Journal of Quantitative Criminology

, Volume 14, Issue 3, pp 283–305 | Cite as

Incorporating Co-offending in Sentencing Models: An Analysis of Fines Imposed on Antitrust Offenders

  • Elin J. Waring


Analyses of sentencing (and other criminal justice processes such as the decision to prosecute, plea bargaining, and contact with the police) often use the isolated individual as the unit of analysis. However, the criminal justice system often processes either offenses or court cases rather than persons. If court cases always involved one individual, this would have little impact. However, offenses involving co-offending—two or more persons acting together—comprise a substantial proportion of criminal activity (Reiss, 1980, 1986). Depending on the prevalence of co-offending, it may be very likely that two or more individuals involved in the same case will be selected as members of the same sample of criminal justice or criminological data. Unless it can be shown that both the individual-level variables of co-offenders and their error terms are mutually independent, analyses based on methods such as ordinary least-squares multiple regression would violate the underlying assumptions of such models. However, alternatives to linear models assuming either type of independence are available. Among the most useful of these are mixed models, specifically those assuming compound symmetry. This is illustrated with an analysis of fines imposed on criminally convicted antitrust offenders. These models may yield results which are substantially different than those from models which ignore co-offending. In a model of fines imposed on antitrust offenders, models which ignore co-offending generally overstate both estimates and statistical significance of offense-level variables and understate those of offender-level variables.

co-offending sentencing mixed models antitrust fines 


Unable to display preview. Download preview PDF.

Unable to display preview. Download preview PDF.


  1. Bryk, A., and Raudenbush, S. (1992). Hierarchical Linear Models: Applications and Data Analysis Methods, Advanced Quantitative Techniques in the Social Sciences, Sage, Newbury Park, CA.Google Scholar
  2. Doreian, P. (1992 [1989]). Models of network effects on social actors. In Freeman, L. C., White, D., and Romney, A. K. (eds.), Research Methods in Social Network Analysis, Transaction, New Brunswick, NJ, pp. 295-318.Google Scholar
  3. Greenberg, D. (1991). Modeling criminal careers. Criminology 29(1): 17-46.Google Scholar
  4. Kennedy, P. (1992). A Guide to Econometrics, 3rd ed., MIT Press, Cambridge, MA.Google Scholar
  5. Kreft, I. G. G., DeLeeuw, J., and van der Leeden, R. (1994). Review of five multilevel analysis programs: BMDP-5V, GENMOD, HLM, ML3, VARCL. Am. Stat. 4(48): 324-335.Google Scholar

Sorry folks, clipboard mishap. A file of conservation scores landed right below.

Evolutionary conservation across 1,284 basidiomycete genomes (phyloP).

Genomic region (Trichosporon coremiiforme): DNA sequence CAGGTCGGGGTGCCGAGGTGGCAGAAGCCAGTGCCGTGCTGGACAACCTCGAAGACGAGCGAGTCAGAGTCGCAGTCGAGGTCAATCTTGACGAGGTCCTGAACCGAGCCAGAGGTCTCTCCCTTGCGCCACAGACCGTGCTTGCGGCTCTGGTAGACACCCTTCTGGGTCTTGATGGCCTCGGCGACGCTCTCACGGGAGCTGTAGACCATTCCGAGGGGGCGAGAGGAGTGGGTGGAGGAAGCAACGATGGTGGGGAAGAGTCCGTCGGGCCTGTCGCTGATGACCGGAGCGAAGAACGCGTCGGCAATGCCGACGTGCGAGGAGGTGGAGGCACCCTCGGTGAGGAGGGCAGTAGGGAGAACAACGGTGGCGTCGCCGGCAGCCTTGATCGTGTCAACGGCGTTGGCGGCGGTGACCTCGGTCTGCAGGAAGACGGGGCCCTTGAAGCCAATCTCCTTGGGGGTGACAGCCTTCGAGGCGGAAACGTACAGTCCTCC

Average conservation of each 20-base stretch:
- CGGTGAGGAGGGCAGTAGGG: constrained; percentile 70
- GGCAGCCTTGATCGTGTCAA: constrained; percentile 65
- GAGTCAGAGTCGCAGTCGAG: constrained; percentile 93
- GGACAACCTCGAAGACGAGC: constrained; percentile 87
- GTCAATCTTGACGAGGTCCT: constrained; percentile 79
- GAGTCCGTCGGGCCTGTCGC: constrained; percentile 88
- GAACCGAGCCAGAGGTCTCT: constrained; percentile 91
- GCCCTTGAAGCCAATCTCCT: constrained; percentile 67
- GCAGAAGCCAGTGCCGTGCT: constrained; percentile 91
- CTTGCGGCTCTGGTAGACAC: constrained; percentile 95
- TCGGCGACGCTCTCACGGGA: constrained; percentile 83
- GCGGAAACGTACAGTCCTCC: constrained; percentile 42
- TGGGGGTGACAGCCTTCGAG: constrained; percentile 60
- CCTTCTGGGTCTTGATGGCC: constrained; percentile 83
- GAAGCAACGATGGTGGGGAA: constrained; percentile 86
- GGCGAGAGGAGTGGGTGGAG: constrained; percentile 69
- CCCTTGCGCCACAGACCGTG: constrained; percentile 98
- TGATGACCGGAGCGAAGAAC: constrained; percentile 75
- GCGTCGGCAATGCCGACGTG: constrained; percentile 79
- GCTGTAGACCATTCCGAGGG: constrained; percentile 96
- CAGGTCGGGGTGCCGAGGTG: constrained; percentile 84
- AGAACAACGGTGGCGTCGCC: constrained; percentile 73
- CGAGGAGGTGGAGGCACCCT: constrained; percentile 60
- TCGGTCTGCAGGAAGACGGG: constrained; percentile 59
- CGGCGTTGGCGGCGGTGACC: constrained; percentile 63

6. Littell, R., Milliken, G., Stroup, W., and Wolfinger, R. (1996). SAS System for Mixed Models, SAS Institute, Cary, NC.Google Scholar
  7. Nardulli, P., Eisenstein, J., and Fleming, R. (undated). Comparing Case Processing in Nine Courts, 1979-1980 Codebook, Interuniversity Consortium for Political and Social Research, Ann Arbor, MI.Google Scholar
  8. Neter, J., William Wasserman, W., and Kutner, M. H. (1989). Applied Linear Regression Models, 2nd ed., Richard D. Irwin, Boston.Google Scholar
  9. Reiss, A. J., Jr. (1980). Understanding changes in crime rates. In Fienberg, S., and Reiss, A. J. (eds.), Indicators of Crime and Justice: Quantitative Studies, U.S. Department of Justice, Bureau of Justice Statistics, Washington, DC.Google Scholar
  10. Reiss, A. J., Jr. (1986). Co-offending influences on criminal careers. In Blumstein, A., Cohen, J., Roth, J., and Visher, C. (eds.), Criminal Careers and Career Criminals, National Academy Press, Washington, DC.Google Scholar
  11. Reiss, A. J., Jr. (1988). Co-offending and criminal careers. In Tonry, M., and Morris, N. (eds.), Crime and Justice: A Review of Research, University of Chicago Press, Chicago.Google Scholar
  12. Reiss, A. J., and Farrington, D. (1991). Advancing knowledge about co-offending: Results from a prospective longitudinal survey of London males. J. Crim. Law Criminol. 82: 360-395.Google Scholar
  13. Rothman, M. (1982). The Criminaloid Revisited, University Microfilms International, Ann Arbor, MI.Google Scholar
  14. Sarnecki, J. (1986). Delinquent Networks, National Council for Crime Prevention, Stockholm.Google Scholar
  15. Searle, S., Casella, G., and McCulloch, C. (1992). Variance Components, John Wiley and Sons, New York.Google Scholar
  16. Waring, E. (1993). Co-offending in White Collar Crime: A Network Approach, University Microfilms International, Ann Arbor, MI.Google Scholar
  17. Wasserman, S., and Faust, K. (1994). Social Network Analysis, Cambridge University Press, New York.Google Scholar
  18. Weisburd, D., Wheeler, S., Waring, E., and Bode, N. (1991). Crimes of the Middle Classes, Yale University Press, New Haven, CT.Google Scholar
  19. Wheeler, S., Weisburd, D., and Bode, N. (1988). Study of Convicted Federal White-Collar Crime Defendants, National Archives of Criminal Justice Data, Interuniversity Consortium for Political and Social Research, Ann Arbor, MI.Google Scholar

Copyright information

© Plenum Publishing Corporation 1998

Authors and Affiliations

  • Elin J. Waring
    • 1
    • 2
  1. 1.Department of Sociology and Social WorkLehman CollegeUSA
  2. 2.Department of Sociology, Graduate SchoolCity University of New YorkBrony

Personalised recommendations